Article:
Cash-Pay Potential, Insurance Shortcomings
Putting GoodRx and Sesame into a broader context
The previous issue of The Caseload was about GoodRx, and I’m overwhelmed by the number of people that have read or responded to it, especially those who have gotten in touch directly. To all of you: a big, sincere thanks.
Near the end of that last issue, I teased that GoodRx and Sesame have something interesting in common: they’re both making life easier, in small ways, for uninsured patients. GoodRx demonstrates that a great business can be built in the uninsured (or cash-pay) healthcare market; there’s also a case (which I’ll make shortly) that the mainstream system of commercial insurance increasingly misses the mark.
Taking those facts together, I wonder: is there room for a new cash-pay value chain to emerge alongside the existing insurance-based value chain?
In this issue:
The Insurance Bundle and its Shortcomings
Why Insurance Wins Anyway
Success in the Cash-Pay Market Looks Different
How it Happens, and Why it Matters
The Insurance Bundle and its Shortcomings
Let’s start by summarizing the jobs that health plans do, which ones they do well, and where they come up short. There are four main jobs:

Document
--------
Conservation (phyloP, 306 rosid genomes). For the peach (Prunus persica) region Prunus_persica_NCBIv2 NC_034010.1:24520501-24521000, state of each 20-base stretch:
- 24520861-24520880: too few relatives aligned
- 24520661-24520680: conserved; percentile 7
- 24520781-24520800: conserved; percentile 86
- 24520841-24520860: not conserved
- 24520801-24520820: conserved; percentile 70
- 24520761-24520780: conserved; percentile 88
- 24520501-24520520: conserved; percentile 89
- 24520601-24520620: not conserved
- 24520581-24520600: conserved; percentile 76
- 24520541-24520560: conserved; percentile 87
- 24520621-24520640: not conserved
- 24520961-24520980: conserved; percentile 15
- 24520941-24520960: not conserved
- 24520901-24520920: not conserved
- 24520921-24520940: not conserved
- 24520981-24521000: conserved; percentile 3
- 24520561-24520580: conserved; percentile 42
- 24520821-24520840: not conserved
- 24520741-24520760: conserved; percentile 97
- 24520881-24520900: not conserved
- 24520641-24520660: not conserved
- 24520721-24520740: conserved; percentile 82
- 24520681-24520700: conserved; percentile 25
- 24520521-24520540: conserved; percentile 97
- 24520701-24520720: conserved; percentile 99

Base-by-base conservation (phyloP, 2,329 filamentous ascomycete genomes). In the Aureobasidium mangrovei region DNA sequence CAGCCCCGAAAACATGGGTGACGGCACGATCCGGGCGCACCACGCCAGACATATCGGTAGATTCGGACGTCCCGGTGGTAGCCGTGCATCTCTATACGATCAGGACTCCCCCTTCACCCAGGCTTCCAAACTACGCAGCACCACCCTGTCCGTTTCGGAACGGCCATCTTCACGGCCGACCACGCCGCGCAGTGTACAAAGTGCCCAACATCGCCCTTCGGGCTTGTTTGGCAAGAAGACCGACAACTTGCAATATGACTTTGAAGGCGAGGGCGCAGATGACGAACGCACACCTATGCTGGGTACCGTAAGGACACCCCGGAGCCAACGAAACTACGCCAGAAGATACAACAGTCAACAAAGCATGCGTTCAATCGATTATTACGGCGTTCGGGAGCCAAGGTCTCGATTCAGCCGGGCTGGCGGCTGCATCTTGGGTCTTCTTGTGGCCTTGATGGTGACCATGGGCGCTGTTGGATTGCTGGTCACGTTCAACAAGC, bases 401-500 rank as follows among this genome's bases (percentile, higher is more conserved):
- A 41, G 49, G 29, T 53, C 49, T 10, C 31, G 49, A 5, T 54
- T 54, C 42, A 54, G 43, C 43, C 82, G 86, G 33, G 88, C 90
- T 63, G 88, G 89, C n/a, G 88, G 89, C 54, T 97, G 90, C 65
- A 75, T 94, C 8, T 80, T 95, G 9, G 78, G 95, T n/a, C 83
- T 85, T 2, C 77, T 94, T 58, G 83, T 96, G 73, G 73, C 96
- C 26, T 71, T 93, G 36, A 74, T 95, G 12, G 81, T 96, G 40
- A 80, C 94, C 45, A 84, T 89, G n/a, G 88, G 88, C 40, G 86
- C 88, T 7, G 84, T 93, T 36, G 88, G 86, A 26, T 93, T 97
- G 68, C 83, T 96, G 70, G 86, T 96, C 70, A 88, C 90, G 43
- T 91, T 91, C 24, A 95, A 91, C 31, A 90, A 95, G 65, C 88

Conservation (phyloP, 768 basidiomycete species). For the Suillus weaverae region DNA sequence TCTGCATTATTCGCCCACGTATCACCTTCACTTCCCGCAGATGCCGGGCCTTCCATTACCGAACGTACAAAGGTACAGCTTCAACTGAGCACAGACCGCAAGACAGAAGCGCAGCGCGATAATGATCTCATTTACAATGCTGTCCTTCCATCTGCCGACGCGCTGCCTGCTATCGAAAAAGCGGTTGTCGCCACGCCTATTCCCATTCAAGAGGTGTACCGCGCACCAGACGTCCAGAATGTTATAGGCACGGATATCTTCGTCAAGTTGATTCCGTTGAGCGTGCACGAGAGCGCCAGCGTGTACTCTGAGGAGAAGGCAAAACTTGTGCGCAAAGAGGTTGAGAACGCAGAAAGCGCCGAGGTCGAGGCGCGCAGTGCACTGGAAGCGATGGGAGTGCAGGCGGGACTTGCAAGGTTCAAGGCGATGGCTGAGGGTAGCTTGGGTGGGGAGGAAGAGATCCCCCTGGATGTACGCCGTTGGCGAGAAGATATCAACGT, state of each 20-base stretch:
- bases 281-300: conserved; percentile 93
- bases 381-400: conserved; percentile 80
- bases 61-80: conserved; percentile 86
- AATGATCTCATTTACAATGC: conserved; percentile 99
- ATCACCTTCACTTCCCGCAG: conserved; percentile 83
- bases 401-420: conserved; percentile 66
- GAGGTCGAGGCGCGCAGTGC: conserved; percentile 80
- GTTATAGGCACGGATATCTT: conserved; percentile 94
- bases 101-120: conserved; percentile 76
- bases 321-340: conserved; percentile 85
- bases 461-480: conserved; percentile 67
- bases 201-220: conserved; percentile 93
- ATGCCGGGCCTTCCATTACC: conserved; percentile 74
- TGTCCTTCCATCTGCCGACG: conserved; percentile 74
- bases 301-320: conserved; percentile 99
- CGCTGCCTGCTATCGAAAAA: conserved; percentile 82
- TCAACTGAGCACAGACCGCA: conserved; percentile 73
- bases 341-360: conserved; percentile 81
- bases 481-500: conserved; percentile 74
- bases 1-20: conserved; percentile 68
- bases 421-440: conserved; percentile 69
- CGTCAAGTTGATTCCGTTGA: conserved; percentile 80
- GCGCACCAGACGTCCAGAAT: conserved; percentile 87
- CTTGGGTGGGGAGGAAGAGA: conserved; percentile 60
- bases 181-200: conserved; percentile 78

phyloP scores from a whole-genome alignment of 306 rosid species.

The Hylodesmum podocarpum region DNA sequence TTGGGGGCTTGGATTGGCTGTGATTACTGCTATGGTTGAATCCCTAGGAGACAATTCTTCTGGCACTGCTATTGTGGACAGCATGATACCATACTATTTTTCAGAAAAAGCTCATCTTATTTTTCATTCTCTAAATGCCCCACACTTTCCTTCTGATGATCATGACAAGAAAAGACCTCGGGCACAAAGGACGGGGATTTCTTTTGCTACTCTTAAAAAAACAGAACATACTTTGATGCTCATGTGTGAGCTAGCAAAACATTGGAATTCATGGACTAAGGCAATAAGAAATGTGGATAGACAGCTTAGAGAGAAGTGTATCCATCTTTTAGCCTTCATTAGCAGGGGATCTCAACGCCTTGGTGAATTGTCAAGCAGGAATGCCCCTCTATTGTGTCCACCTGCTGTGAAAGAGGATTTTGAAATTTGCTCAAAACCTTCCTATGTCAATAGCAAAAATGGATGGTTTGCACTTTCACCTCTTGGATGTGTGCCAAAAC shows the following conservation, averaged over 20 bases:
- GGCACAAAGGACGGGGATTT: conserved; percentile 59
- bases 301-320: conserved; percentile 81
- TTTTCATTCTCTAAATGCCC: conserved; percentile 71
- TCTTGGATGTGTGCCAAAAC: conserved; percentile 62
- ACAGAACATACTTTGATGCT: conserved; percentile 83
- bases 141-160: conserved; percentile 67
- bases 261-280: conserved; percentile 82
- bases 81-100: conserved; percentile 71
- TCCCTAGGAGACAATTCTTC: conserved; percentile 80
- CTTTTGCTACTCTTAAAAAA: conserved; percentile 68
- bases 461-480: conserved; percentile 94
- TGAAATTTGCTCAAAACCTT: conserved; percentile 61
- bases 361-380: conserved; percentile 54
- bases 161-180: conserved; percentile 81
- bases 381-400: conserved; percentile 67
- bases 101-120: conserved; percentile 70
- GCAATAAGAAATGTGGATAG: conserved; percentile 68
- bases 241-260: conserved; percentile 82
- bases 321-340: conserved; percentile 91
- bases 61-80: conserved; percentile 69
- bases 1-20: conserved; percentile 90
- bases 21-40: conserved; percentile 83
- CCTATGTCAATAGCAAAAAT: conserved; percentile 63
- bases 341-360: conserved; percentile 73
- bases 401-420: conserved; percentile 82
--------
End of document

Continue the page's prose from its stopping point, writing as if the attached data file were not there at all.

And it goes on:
Insurance Job #1: Pooling Risk. Most obviously, insurance plans of any kind exist to protect their members from large financial losses, especially related to rare and unpredictable events. Car wrecks, natural disasters, and ER visits all cost more money than most people have on hand at any given time. By collecting a manageable premium each month, insurers smooth out members’ cash flows and guarantee they stay solvent.
For the most part, health plans pool risk effectively, but increasingly fail on the margin. First, premiums increasingly are not manageable, given that the average family spent ~$20k on them in 2018. Second, these high premiums don’t actually remove downside risks for members, as surprise medical bills become more and more common. And finally, cost sharing has increased substantially in recent years, which functionally means that risk is just being passed back to the members. Taken together, these factors make health insurance a worse deal than in the recent past.